JOHANNESBURG, June 2 (Reuters) – The South African rand weakened early on Wednesday, pressured by a first-quarter increase in unemployment and concerns over how long easy financing conditions would last globally.
At 0640 GMT the rand was 0.3% weaker at 13.8000 against the dollar, having closed at 13.7650 overnight in New York.
The dollar was up in early trade as a pick up in U.S. manufacturing kept bets alive for a quicker normalisation of U.S. Federal Reserve policy.
Mixed local economic data, together with the fresh concerns about higher lending rates in the United States, kept the rand bulls at bay.
South Africa’s unemployment rate rose slightly in the first quarter to a record high of 32.6%, from 32.5% in the fourth quarter of 2020.
The rand’s recent performance, having touched a 27-month best near 13.70, has brought into view long-term technical hurdles, prompting a degree of caution among investors.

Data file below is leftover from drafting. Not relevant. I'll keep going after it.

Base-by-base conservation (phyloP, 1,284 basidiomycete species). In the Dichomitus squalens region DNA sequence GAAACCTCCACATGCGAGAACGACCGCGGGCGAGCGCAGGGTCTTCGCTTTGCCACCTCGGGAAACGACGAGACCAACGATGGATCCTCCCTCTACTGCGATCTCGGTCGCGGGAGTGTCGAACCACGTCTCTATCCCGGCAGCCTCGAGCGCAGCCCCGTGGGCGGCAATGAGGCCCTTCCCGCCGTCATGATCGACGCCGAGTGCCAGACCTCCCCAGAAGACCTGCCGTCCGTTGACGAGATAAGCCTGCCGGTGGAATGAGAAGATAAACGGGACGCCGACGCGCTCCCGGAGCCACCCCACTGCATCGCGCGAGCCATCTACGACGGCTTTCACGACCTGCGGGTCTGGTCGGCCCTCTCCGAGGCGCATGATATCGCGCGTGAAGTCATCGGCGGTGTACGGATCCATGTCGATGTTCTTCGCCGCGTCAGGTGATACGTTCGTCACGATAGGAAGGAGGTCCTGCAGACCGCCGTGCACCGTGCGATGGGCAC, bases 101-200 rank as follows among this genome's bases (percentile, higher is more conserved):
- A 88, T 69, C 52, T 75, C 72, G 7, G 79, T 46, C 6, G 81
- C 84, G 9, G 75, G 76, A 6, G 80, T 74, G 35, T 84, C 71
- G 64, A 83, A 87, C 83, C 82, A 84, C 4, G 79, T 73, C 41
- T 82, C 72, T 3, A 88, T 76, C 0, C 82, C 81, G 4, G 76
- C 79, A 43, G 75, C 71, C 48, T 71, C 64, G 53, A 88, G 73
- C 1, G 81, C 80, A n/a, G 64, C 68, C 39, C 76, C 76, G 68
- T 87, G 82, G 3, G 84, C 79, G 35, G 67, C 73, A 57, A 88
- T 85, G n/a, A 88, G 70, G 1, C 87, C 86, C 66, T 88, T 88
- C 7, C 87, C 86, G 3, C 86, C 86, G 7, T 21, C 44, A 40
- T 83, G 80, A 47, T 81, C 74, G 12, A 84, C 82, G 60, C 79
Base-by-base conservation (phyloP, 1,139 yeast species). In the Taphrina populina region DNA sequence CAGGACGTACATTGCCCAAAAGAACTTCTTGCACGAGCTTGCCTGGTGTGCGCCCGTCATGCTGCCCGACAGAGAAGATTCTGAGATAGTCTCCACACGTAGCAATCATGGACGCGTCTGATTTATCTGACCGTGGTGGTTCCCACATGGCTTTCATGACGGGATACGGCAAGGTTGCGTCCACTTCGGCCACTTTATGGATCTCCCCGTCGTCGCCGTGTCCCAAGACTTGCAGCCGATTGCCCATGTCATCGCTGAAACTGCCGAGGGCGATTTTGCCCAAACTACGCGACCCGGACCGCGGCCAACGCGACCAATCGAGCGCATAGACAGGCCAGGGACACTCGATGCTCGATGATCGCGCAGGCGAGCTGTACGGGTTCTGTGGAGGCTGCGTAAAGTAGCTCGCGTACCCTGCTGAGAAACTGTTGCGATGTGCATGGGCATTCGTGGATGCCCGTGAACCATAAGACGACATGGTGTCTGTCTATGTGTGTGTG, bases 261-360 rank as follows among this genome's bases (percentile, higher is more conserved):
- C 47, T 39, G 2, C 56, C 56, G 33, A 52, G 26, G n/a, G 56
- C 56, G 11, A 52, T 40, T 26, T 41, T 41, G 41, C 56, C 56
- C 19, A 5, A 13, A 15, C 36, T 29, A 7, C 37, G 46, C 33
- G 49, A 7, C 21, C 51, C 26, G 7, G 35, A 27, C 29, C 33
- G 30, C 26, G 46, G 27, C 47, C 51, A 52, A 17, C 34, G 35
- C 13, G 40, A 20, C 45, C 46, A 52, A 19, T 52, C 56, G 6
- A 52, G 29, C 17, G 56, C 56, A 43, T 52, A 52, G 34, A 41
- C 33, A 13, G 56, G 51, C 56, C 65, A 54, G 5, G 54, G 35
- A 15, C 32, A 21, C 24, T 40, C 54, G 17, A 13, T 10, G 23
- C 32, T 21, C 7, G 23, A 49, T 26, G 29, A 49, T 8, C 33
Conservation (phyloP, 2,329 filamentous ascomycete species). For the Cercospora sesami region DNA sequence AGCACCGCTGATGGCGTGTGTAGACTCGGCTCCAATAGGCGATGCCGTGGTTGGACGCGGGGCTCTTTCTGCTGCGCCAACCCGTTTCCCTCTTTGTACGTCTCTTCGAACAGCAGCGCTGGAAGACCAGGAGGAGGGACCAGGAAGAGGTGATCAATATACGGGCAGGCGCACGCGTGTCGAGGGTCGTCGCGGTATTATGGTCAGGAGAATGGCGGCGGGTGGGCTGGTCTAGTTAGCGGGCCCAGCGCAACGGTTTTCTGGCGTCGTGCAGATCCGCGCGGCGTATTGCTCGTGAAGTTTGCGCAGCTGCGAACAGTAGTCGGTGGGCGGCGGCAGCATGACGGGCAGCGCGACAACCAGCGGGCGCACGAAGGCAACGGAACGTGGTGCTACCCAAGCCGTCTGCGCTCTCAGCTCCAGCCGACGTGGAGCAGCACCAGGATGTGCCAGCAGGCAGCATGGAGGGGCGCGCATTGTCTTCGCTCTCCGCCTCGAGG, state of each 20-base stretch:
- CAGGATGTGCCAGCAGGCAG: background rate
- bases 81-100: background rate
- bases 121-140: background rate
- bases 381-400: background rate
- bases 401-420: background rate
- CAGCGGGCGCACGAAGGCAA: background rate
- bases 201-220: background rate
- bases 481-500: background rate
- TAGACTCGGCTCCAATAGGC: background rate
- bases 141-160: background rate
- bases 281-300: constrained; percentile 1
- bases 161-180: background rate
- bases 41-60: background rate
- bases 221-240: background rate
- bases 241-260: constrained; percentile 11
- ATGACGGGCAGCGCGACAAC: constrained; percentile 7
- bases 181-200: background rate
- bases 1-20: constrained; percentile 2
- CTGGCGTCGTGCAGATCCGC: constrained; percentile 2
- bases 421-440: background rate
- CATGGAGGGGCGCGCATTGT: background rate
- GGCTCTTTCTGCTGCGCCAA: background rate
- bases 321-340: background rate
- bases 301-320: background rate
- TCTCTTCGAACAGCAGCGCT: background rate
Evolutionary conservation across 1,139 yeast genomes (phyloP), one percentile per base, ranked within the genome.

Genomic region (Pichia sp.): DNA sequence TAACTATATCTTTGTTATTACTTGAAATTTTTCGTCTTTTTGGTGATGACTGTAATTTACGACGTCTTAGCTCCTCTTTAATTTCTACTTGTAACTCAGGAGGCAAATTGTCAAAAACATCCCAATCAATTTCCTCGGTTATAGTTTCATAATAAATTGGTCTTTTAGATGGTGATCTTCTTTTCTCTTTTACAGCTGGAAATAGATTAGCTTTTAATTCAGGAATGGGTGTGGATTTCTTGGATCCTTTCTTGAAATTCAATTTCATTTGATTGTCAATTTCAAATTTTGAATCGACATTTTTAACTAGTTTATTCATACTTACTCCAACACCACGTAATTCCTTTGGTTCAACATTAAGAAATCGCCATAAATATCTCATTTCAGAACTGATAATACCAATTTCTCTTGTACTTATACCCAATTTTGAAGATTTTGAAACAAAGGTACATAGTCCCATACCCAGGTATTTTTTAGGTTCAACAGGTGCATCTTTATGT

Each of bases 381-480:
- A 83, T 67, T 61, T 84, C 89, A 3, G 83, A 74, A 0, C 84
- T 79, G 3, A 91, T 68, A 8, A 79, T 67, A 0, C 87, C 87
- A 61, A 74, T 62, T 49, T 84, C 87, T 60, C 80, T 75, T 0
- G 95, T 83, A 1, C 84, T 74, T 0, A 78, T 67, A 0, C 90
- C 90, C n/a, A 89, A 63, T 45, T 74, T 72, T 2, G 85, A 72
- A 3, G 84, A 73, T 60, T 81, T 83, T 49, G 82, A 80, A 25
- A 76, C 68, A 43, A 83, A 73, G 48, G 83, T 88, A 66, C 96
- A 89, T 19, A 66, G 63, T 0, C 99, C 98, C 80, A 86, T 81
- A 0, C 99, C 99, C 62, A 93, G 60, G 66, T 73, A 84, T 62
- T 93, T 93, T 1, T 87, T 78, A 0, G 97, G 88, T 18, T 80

“Month-end saw some distinct two-way flow, with exporters flooding the market on the northern hemisphere holiday on Monday. But that all reversed yesterday with strong demand from both locals and offshore,” said Warrick Butler, chief trader at Standard Bank.
“It is symptomatic of current conditions that despite the strong demand, the rand was unable to break through the 13.80 short-term resistance level.”
Bonds were a touch weaker, with the yield on the 2030 government issue up 12 basis points at 8.925%.
(Reporting by Mfuneko Toyana Editing by David Goodman)
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